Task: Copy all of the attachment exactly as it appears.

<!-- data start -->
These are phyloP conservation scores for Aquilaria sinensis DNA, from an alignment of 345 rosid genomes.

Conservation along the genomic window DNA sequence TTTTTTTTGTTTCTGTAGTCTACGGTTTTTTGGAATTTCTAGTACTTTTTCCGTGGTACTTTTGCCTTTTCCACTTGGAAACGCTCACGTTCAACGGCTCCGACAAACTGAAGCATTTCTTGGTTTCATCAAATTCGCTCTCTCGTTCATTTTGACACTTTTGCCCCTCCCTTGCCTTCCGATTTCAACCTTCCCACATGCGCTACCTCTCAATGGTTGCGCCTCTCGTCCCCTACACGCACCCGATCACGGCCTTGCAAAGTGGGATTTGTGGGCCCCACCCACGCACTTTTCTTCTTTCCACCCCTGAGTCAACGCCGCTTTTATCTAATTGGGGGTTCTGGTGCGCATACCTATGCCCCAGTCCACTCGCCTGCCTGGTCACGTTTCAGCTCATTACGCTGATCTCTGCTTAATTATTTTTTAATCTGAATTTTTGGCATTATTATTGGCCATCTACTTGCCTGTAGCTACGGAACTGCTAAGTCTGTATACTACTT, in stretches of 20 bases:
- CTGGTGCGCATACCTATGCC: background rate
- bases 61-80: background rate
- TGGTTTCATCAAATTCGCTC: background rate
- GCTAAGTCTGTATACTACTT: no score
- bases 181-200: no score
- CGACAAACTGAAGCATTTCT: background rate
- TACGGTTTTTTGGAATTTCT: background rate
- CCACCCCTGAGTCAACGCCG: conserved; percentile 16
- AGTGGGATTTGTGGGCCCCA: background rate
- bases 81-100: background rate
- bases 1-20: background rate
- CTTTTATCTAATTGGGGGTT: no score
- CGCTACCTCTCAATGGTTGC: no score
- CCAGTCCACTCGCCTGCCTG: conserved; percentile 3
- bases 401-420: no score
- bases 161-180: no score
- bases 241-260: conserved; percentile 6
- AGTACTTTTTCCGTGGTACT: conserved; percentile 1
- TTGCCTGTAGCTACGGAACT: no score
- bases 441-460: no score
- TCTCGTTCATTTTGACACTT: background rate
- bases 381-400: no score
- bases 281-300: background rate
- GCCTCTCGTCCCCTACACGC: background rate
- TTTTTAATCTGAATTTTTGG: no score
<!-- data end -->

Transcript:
These are phyloP conservation scores for Aquilaria sinensis DNA, from an alignment of 345 rosid genomes.

Conservation along the genomic window DNA sequence TTTTTTTTGTTTCTGTAGTCTACGGTTTTTTGGAATTTCTAGTACTTTTTCCGTGGTACTTTTGCCTTTTCCACTTGGAAACGCTCACGTTCAACGGCTCCGACAAACTGAAGCATTTCTTGGTTTCATCAAATTCGCTCTCTCGTTCATTTTGACACTTTTGCCCCTCCCTTGCCTTCCGATTTCAACCTTCCCACATGCGCTACCTCTCAATGGTTGCGCCTCTCGTCCCCTACACGCACCCGATCACGGCCTTGCAAAGTGGGATTTGTGGGCCCCACCCACGCACTTTTCTTCTTTCCACCCCTGAGTCAACGCCGCTTTTATCTAATTGGGGGTTCTGGTGCGCATACCTATGCCCCAGTCCACTCGCCTGCCTGGTCACGTTTCAGCTCATTACGCTGATCTCTGCTTAATTATTTTTTAATCTGAATTTTTGGCATTATTATTGGCCATCTACTTGCCTGTAGCTACGGAACTGCTAAGTCTGTATACTACTT, in stretches of 20 bases:
- CTGGTGCGCATACCTATGCC: background rate
- bases 61-80: background rate
- TGGTTTCATCAAATTCGCTC: background rate
- GCTAAGTCTGTATACTACTT: no score
- bases 181-200: no score
- CGACAAACTGAAGCATTTCT: background rate
- TACGGTTTTTTGGAATTTCT: background rate
- CCACCCCTGAGTCAACGCCG: conserved; percentile 16
- AGTGGGATTTGTGGGCCCCA: background rate
- bases 81-100: background rate
- bases 1-20: background rate
- CTTTTATCTAATTGGGGGTT: no score
- CGCTACCTCTCAATGGTTGC: no score
- CCAGTCCACTCGCCTGCCTG: conserved; percentile 3
- bases 401-420: no score
- bases 161-180: no score
- bases 241-260: conserved; percentile 6
- AGTACTTTTTCCGTGGTACT: conserved; percentile 1
- TTGCCTGTAGCTACGGAACT: no score
- bases 441-460: no score
- TCTCGTTCATTTTGACACTT: background rate
- bases 381-400: no score
- bases 281-300: background rate
- GCCTCTCGTCCCCTACACGC: background rate
- TTTTTAATCTGAATTTTTGG: no score